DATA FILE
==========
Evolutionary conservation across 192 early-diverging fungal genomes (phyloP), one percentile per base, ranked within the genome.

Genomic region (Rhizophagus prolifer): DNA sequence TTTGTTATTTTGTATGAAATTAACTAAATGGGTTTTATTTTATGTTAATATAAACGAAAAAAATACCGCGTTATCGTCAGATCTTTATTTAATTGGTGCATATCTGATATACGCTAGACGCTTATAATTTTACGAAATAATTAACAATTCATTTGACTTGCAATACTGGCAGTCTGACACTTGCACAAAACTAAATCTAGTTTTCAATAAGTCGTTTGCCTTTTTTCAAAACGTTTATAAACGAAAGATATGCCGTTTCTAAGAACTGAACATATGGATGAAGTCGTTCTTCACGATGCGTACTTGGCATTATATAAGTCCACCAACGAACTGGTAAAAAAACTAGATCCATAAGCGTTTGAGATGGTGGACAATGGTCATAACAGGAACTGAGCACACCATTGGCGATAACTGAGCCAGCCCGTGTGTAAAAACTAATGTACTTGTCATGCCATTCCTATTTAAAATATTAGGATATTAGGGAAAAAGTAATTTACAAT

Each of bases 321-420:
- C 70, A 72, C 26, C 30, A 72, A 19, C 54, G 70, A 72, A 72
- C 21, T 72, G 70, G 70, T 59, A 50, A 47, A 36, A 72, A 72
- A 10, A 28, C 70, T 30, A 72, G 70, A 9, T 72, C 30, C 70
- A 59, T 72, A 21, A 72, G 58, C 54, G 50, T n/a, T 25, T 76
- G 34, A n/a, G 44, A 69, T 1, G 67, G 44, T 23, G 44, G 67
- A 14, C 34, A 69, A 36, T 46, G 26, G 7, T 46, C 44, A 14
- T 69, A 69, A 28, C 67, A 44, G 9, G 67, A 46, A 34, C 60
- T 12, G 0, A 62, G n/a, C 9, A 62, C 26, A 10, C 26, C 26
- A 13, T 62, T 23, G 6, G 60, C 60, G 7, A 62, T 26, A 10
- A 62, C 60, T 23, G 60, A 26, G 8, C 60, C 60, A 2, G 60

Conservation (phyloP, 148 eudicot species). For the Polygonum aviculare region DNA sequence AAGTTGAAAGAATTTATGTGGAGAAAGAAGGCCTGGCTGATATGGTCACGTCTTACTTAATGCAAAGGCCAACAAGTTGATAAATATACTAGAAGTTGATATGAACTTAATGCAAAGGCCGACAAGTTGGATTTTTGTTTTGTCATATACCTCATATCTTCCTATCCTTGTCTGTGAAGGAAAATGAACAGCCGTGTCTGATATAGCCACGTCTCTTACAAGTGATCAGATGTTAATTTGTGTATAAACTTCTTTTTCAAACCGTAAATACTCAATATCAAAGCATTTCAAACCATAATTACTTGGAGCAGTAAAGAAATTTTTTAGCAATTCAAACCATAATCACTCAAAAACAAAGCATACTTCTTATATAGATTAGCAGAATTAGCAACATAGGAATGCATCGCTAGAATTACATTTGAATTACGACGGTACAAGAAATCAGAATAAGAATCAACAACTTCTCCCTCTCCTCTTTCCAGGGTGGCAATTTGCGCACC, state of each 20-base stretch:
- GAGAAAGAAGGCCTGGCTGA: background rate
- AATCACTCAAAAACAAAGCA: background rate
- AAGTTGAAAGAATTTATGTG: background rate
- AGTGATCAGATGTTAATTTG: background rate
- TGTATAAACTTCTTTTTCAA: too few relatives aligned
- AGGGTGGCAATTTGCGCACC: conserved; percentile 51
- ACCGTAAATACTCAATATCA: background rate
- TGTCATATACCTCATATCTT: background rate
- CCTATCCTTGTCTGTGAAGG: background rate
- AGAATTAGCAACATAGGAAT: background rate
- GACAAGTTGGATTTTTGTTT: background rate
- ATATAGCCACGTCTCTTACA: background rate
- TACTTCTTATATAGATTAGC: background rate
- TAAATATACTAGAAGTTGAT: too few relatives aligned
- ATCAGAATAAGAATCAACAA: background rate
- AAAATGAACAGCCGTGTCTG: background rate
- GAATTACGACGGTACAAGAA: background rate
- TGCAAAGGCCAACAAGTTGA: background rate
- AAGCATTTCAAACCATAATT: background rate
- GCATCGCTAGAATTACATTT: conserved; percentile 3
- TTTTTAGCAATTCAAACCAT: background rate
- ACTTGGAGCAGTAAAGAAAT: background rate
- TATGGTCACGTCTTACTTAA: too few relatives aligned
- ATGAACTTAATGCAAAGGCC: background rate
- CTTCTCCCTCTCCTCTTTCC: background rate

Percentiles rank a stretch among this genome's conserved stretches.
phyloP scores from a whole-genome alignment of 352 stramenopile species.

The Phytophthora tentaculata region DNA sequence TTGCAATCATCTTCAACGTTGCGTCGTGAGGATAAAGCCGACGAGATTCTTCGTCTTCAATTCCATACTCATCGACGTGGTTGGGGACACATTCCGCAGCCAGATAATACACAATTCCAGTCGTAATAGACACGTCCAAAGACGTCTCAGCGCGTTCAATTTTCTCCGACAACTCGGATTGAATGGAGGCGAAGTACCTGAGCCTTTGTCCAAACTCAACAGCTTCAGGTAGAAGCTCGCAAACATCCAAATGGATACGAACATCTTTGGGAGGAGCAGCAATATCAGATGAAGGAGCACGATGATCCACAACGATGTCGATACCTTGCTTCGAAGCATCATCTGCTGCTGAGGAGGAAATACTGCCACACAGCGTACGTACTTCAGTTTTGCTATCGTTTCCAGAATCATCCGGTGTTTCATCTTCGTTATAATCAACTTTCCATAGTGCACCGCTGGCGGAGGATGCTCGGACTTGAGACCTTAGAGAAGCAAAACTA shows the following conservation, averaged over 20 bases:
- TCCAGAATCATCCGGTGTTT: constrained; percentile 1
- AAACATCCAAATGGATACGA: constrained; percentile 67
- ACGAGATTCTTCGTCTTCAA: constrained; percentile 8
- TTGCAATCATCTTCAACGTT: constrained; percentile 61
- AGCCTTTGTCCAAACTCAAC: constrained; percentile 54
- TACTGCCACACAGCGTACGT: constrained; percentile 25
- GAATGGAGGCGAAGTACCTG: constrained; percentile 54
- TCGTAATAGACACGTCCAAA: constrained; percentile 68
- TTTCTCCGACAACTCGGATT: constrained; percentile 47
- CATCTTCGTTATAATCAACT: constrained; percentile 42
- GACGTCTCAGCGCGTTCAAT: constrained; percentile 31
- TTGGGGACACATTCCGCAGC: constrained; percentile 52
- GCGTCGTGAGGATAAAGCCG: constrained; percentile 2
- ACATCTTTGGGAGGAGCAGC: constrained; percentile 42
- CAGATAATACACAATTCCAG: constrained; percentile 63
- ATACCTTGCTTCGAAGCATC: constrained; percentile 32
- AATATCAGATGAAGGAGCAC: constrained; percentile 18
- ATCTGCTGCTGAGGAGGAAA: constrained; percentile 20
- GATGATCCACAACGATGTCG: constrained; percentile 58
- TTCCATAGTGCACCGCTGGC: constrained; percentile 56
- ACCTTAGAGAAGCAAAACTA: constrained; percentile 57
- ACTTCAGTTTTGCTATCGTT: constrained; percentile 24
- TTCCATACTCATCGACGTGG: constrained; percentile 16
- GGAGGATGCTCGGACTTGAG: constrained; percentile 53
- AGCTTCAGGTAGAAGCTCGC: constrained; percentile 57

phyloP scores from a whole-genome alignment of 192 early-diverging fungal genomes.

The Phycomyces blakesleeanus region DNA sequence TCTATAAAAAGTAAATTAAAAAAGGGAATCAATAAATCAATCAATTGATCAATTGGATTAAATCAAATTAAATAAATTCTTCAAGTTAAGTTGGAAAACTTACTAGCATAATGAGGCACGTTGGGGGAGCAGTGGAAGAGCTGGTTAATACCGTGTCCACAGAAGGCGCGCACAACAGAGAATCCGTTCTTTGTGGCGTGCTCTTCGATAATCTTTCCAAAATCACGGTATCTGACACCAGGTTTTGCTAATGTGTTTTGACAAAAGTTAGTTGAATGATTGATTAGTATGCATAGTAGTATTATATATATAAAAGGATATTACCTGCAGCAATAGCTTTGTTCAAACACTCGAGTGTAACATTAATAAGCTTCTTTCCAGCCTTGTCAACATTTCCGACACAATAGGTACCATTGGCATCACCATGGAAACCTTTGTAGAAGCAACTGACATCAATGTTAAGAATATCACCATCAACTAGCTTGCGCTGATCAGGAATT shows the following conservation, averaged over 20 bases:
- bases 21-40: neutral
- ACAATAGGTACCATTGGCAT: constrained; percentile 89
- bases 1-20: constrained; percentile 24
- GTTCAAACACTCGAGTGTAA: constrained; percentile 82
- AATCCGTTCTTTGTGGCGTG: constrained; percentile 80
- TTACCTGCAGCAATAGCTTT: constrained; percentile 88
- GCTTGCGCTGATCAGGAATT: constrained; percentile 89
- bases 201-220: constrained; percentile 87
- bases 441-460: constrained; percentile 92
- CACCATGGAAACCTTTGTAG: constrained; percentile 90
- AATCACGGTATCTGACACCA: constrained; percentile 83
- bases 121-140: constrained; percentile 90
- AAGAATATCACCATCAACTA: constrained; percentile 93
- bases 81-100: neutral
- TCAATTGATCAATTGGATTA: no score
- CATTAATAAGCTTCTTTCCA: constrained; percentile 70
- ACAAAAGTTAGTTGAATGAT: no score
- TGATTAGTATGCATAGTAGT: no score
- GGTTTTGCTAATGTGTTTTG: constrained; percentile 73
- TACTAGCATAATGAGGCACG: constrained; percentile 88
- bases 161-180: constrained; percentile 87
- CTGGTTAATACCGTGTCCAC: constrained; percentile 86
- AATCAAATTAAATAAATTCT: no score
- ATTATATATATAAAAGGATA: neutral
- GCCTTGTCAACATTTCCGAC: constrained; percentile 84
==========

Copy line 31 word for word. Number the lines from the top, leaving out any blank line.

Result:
- GAATTACGACGGTACAAGAA: background rate